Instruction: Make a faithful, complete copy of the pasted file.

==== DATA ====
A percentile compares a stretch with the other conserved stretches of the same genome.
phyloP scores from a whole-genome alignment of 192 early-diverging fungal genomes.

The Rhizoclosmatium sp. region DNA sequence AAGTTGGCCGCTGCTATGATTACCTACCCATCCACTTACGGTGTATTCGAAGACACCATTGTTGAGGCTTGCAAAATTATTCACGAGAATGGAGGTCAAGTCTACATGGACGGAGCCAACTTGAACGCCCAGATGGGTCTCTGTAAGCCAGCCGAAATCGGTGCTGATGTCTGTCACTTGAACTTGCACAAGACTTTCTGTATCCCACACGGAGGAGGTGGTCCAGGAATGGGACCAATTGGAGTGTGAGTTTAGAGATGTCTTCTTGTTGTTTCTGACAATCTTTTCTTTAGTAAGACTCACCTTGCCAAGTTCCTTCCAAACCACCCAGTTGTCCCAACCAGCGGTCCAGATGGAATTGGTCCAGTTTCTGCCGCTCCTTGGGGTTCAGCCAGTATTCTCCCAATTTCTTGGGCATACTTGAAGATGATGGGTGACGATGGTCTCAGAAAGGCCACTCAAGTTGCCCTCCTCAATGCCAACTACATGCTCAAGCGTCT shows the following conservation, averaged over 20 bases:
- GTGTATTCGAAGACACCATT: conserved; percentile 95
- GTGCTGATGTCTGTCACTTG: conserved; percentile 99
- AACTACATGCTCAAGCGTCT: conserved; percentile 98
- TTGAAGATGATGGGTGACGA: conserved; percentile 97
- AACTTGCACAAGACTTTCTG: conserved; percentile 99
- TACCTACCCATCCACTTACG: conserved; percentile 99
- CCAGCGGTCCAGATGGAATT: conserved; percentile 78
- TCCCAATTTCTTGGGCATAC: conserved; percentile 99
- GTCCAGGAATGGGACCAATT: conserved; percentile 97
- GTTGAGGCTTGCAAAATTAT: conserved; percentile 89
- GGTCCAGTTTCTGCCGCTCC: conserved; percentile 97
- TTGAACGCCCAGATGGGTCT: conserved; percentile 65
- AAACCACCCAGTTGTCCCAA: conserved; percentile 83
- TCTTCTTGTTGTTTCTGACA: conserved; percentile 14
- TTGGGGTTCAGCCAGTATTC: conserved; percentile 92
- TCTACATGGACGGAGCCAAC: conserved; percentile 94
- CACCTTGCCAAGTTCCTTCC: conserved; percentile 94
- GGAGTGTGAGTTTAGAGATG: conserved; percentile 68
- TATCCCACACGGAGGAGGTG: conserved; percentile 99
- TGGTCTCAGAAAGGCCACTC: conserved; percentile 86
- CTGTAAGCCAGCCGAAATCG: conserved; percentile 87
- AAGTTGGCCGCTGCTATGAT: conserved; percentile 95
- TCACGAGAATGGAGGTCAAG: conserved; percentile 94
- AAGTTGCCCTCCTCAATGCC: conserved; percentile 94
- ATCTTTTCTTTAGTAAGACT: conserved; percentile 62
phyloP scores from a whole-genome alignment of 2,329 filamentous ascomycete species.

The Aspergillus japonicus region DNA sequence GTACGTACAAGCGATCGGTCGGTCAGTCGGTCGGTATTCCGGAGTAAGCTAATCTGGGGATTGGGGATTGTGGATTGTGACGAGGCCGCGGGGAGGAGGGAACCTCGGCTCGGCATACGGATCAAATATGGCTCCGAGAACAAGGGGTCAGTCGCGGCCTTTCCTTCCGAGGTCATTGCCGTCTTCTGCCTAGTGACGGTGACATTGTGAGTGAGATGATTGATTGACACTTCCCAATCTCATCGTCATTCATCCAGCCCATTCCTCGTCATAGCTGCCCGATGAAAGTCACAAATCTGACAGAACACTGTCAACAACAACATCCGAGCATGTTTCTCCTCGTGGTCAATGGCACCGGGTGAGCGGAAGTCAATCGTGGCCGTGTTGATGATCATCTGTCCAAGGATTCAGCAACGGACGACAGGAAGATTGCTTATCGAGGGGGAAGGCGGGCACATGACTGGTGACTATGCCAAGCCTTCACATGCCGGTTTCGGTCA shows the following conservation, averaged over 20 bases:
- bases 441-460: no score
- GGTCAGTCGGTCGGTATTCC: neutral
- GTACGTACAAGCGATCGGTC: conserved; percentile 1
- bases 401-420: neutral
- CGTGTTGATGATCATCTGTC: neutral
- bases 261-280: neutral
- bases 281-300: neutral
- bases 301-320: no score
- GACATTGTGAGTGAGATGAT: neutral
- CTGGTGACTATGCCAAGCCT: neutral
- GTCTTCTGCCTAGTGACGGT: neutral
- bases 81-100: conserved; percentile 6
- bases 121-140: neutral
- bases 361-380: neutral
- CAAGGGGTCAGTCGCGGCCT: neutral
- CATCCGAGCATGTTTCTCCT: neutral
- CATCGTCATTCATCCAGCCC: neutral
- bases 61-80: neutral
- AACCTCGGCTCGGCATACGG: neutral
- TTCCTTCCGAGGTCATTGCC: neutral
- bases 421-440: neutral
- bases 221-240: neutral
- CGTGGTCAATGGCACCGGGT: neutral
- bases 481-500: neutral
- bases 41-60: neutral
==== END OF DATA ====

A percentile compares a stretch with the other conserved stretches of the same genome.
phyloP scores from a whole-genome alignment of 192 early-diverging fungal genomes.

The Rhizoclosmatium sp. region DNA sequence AAGTTGGCCGCTGCTATGATTACCTACCCATCCACTTACGGTGTATTCGAAGACACCATTGTTGAGGCTTGCAAAATTATTCACGAGAATGGAGGTCAAGTCTACATGGACGGAGCCAACTTGAACGCCCAGATGGGTCTCTGTAAGCCAGCCGAAATCGGTGCTGATGTCTGTCACTTGAACTTGCACAAGACTTTCTGTATCCCACACGGAGGAGGTGGTCCAGGAATGGGACCAATTGGAGTGTGAGTTTAGAGATGTCTTCTTGTTGTTTCTGACAATCTTTTCTTTAGTAAGACTCACCTTGCCAAGTTCCTTCCAAACCACCCAGTTGTCCCAACCAGCGGTCCAGATGGAATTGGTCCAGTTTCTGCCGCTCCTTGGGGTTCAGCCAGTATTCTCCCAATTTCTTGGGCATACTTGAAGATGATGGGTGACGATGGTCTCAGAAAGGCCACTCAAGTTGCCCTCCTCAATGCCAACTACATGCTCAAGCGTCT shows the following conservation, averaged over 20 bases:
- GTGTATTCGAAGACACCATT: conserved; percentile 95
- GTGCTGATGTCTGTCACTTG: conserved; percentile 99
- AACTACATGCTCAAGCGTCT: conserved; percentile 98
- TTGAAGATGATGGGTGACGA: conserved; percentile 97
- AACTTGCACAAGACTTTCTG: conserved; percentile 99
- TACCTACCCATCCACTTACG: conserved; percentile 99
- CCAGCGGTCCAGATGGAATT: conserved; percentile 78
- TCCCAATTTCTTGGGCATAC: conserved; percentile 99
- GTCCAGGAATGGGACCAATT: conserved; percentile 97
- GTTGAGGCTTGCAAAATTAT: conserved; percentile 89
- GGTCCAGTTTCTGCCGCTCC: conserved; percentile 97
- TTGAACGCCCAGATGGGTCT: conserved; percentile 65
- AAACCACCCAGTTGTCCCAA: conserved; percentile 83
- TCTTCTTGTTGTTTCTGACA: conserved; percentile 14
- TTGGGGTTCAGCCAGTATTC: conserved; percentile 92
- TCTACATGGACGGAGCCAAC: conserved; percentile 94
- CACCTTGCCAAGTTCCTTCC: conserved; percentile 94
- GGAGTGTGAGTTTAGAGATG: conserved; percentile 68
- TATCCCACACGGAGGAGGTG: conserved; percentile 99
- TGGTCTCAGAAAGGCCACTC: conserved; percentile 86
- CTGTAAGCCAGCCGAAATCG: conserved; percentile 87
- AAGTTGGCCGCTGCTATGAT: conserved; percentile 95
- TCACGAGAATGGAGGTCAAG: conserved; percentile 94
- AAGTTGCCCTCCTCAATGCC: conserved; percentile 94
- ATCTTTTCTTTAGTAAGACT: conserved; percentile 62
phyloP scores from a whole-genome alignment of 2,329 filamentous ascomycete species.

The Aspergillus japonicus region DNA sequence GTACGTACAAGCGATCGGTCGGTCAGTCGGTCGGTATTCCGGAGTAAGCTAATCTGGGGATTGGGGATTGTGGATTGTGACGAGGCCGCGGGGAGGAGGGAACCTCGGCTCGGCATACGGATCAAATATGGCTCCGAGAACAAGGGGTCAGTCGCGGCCTTTCCTTCCGAGGTCATTGCCGTCTTCTGCCTAGTGACGGTGACATTGTGAGTGAGATGATTGATTGACACTTCCCAATCTCATCGTCATTCATCCAGCCCATTCCTCGTCATAGCTGCCCGATGAAAGTCACAAATCTGACAGAACACTGTCAACAACAACATCCGAGCATGTTTCTCCTCGTGGTCAATGGCACCGGGTGAGCGGAAGTCAATCGTGGCCGTGTTGATGATCATCTGTCCAAGGATTCAGCAACGGACGACAGGAAGATTGCTTATCGAGGGGGAAGGCGGGCACATGACTGGTGACTATGCCAAGCCTTCACATGCCGGTTTCGGTCA shows the following conservation, averaged over 20 bases:
- bases 441-460: no score
- GGTCAGTCGGTCGGTATTCC: neutral
- GTACGTACAAGCGATCGGTC: conserved; percentile 1
- bases 401-420: neutral
- CGTGTTGATGATCATCTGTC: neutral
- bases 261-280: neutral
- bases 281-300: neutral
- bases 301-320: no score
- GACATTGTGAGTGAGATGAT: neutral
- CTGGTGACTATGCCAAGCCT: neutral
- GTCTTCTGCCTAGTGACGGT: neutral
- bases 81-100: conserved; percentile 6
- bases 121-140: neutral
- bases 361-380: neutral
- CAAGGGGTCAGTCGCGGCCT: neutral
- CATCCGAGCATGTTTCTCCT: neutral
- CATCGTCATTCATCCAGCCC: neutral
- bases 61-80: neutral
- AACCTCGGCTCGGCATACGG: neutral
- TTCCTTCCGAGGTCATTGCC: neutral
- bases 421-440: neutral
- bases 221-240: neutral
- CGTGGTCAATGGCACCGGGT: neutral
- bases 481-500: neutral
- bases 41-60: neutral